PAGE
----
Note that the original title should be transliterated, if necessary. Do not translate any other element of the reference besides the title.
Bessire, Lucas, and David Bond. 2014. “Ontological Anthropology and the Deferral of Critique.” American Ethnologist 41 (3): 440–56.
Bialecki, Jon. 2016. “Apostolic Networks in the Third Wave of the Spirit: John Wimber and the Vineyard.” Pneuma 38 (1-2): 23–32.
**Yates-Doerr, Emily. 2015. “Does Meat Come from Animals? A Multispecies Approach to Classification and Belonging in Highland Guatemala.” American Ethnologist 42 (2): 309–23. doi:10.1111/amet.12132.
**DOIs should be included only if you really did consult the article online. They are preferable to URLs, being more stable. No access date is necessary in this case.
*Daser, Deniz. 2014. “AE Interviews Catherine Lutz (Brown University).” American Ethnologist website, May 9. Accessed [Month Day, Year]. http://americanethnologist.org/2014/ae-interviews-catherine-lutz-brown-university.
*Note that online references require an access date.
Lemelson, Robert, dir. 2009. 40 Years of Silence: An Indonesian Tragedy. Los Angeles: Elemental Productions. DVD.
Single Author and Coauthors
Meyer, Birgit. 2010. “Aesthetics of Persuasion: Global Christianity and Pentecostalism's Sensational Forms.” South Atlantic Quarterly 109 (4):741-63.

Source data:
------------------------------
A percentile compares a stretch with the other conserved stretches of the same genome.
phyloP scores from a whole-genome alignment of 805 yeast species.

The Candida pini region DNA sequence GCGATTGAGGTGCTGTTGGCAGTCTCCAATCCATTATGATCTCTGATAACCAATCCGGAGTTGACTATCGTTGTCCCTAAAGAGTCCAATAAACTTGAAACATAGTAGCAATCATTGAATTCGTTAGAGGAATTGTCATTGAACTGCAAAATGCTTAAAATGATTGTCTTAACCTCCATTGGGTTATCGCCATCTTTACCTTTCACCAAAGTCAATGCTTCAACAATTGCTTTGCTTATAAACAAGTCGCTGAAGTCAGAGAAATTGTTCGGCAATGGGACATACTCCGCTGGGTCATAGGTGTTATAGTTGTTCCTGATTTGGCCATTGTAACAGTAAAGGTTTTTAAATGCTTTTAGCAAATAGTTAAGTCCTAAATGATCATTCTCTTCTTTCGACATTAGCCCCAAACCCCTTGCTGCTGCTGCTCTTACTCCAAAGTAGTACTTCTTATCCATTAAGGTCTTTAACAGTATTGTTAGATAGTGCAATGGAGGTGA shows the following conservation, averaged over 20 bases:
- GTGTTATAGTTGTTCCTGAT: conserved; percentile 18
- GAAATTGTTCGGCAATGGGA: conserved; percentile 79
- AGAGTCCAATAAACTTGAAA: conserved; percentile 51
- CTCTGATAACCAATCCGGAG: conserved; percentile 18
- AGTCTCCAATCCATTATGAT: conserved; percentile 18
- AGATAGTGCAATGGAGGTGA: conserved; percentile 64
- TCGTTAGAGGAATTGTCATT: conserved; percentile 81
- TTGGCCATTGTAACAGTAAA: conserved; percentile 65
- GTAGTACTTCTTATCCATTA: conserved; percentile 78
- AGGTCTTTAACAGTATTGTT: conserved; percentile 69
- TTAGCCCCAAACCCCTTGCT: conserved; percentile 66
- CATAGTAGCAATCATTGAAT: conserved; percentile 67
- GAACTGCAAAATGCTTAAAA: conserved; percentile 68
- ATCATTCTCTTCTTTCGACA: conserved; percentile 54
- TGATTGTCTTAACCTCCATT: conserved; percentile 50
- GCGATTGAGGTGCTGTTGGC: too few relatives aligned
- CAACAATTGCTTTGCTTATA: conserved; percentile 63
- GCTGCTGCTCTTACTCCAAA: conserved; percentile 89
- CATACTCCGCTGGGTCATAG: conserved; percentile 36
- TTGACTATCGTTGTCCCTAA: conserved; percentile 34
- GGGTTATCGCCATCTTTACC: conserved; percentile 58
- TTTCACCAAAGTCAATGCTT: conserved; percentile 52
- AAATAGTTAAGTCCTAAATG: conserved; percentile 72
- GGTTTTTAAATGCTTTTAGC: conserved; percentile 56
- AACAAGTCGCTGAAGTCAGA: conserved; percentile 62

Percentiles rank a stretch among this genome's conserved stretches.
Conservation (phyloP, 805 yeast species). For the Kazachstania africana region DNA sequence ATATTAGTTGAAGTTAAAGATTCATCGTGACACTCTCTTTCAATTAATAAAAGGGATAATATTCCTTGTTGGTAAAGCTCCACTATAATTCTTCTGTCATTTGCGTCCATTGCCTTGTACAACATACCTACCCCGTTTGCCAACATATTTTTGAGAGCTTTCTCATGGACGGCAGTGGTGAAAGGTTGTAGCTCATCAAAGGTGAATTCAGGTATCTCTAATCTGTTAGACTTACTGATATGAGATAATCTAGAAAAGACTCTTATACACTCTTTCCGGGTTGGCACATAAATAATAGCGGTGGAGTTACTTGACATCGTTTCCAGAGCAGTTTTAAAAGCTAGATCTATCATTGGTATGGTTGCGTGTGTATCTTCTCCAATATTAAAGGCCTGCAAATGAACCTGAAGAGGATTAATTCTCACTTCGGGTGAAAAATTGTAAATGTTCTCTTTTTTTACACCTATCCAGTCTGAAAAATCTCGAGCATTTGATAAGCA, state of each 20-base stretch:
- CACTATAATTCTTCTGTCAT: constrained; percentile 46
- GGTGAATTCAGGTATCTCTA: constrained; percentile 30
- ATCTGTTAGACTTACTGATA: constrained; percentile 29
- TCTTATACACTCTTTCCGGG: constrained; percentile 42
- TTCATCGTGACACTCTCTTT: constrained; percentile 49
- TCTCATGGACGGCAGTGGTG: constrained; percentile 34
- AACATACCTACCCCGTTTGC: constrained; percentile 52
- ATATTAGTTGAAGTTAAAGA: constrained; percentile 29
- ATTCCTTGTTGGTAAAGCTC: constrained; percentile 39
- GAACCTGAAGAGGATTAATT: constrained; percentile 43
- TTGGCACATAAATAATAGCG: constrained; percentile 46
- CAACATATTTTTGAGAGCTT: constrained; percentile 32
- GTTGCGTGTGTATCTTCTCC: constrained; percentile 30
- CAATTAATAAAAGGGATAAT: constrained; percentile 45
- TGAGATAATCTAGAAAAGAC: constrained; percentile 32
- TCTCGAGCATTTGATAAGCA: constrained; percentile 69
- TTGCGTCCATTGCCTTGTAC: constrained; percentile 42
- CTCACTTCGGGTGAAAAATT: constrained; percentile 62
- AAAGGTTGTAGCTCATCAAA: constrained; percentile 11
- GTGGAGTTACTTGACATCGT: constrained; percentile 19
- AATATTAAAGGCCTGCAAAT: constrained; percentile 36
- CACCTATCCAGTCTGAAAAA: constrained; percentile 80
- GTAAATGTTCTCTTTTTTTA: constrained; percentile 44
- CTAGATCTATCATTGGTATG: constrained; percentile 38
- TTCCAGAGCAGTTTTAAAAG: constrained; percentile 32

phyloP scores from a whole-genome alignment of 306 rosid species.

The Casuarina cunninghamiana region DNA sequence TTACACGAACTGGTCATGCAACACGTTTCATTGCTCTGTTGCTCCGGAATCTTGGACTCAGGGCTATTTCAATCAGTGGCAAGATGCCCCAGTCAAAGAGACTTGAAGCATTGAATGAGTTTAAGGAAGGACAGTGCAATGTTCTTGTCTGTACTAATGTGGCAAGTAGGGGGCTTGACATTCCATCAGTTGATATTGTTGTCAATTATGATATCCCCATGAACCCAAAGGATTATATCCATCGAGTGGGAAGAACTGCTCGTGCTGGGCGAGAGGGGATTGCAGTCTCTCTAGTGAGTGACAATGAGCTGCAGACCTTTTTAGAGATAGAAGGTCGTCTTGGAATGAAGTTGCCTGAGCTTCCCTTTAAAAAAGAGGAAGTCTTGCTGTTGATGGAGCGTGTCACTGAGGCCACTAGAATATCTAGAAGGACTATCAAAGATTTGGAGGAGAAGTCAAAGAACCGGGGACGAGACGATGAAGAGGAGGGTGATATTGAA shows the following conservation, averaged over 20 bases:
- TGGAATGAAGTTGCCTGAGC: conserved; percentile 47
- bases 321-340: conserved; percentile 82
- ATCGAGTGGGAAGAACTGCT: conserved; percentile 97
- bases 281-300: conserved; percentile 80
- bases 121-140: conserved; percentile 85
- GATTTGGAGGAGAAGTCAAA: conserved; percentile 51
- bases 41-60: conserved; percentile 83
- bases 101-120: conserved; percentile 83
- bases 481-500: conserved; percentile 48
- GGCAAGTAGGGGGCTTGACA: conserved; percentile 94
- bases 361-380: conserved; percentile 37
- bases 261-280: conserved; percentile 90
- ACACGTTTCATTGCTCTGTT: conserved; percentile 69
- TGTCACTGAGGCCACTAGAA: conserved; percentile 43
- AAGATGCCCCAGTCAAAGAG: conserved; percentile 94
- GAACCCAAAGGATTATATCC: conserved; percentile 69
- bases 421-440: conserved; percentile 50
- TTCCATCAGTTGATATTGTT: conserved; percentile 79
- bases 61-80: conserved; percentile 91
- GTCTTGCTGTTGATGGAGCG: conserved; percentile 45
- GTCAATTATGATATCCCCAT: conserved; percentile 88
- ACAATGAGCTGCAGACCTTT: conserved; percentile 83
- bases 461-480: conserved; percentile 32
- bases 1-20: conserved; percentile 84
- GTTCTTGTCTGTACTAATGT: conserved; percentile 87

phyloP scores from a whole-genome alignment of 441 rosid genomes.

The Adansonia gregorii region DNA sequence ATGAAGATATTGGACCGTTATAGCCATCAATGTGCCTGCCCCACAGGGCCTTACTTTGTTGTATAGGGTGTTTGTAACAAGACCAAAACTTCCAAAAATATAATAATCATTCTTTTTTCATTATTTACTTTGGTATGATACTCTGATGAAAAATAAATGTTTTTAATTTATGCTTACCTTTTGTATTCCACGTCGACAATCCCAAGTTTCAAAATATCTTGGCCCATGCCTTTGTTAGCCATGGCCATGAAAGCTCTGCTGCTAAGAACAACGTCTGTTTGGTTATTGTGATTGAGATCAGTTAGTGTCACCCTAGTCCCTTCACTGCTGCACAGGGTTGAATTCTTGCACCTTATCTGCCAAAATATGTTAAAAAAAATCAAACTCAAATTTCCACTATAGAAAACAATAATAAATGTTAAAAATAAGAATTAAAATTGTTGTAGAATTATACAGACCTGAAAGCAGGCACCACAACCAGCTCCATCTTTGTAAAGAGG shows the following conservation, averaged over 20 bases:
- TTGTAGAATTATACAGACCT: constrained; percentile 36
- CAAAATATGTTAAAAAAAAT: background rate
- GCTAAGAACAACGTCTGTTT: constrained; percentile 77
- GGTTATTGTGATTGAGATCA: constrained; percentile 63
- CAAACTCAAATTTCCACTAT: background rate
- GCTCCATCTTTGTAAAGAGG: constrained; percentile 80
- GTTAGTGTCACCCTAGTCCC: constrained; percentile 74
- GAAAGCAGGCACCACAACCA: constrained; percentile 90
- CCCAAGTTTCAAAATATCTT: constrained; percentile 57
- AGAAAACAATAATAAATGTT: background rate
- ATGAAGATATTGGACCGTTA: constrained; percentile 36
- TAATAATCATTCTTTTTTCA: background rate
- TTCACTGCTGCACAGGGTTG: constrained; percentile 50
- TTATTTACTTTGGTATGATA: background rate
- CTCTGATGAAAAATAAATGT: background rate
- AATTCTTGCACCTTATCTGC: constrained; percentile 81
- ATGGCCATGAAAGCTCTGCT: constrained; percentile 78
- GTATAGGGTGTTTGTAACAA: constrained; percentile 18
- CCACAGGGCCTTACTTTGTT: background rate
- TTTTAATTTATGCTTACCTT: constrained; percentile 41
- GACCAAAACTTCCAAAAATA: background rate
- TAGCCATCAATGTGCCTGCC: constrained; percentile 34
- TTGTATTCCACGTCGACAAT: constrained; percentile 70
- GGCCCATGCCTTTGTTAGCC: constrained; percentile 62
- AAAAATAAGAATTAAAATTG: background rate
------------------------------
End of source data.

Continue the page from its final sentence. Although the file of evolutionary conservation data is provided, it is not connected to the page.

Meyer, Birgit, and Annelies Moors. 2006. Religion, Media, and the Public Sphere. Bloomington: Indiana University Press.
Multiple References by the Same Author
Stout, Noelle. 2014. “Bootlegged: Unauthorized Circulation and the Dilemmas of Collaboration in the Digital Age.” Visual Anthropology Review 30 (2): 177–87.
Stout, Noelle. 2015a. “Generating Home.” Cultural Anthropology Online, March 30. Accessed [Month Day, Year]. http://culanth.org/fieldsights/655-generating-home.
Stout, Noelle. 2015b. “When a Yuma Meets Mama: Commodified Kin and the Affective Economies of Queer Tourism in Cuba.” Anthropological Quarterly 8 (33): 663–90.
CITING IMAGES from the Chicago Manual of Style Online (Author-Date)
“Author-date citations are not normally used to cite images. Instead, put the information about the image into a caption or in parentheses in the text of your paper.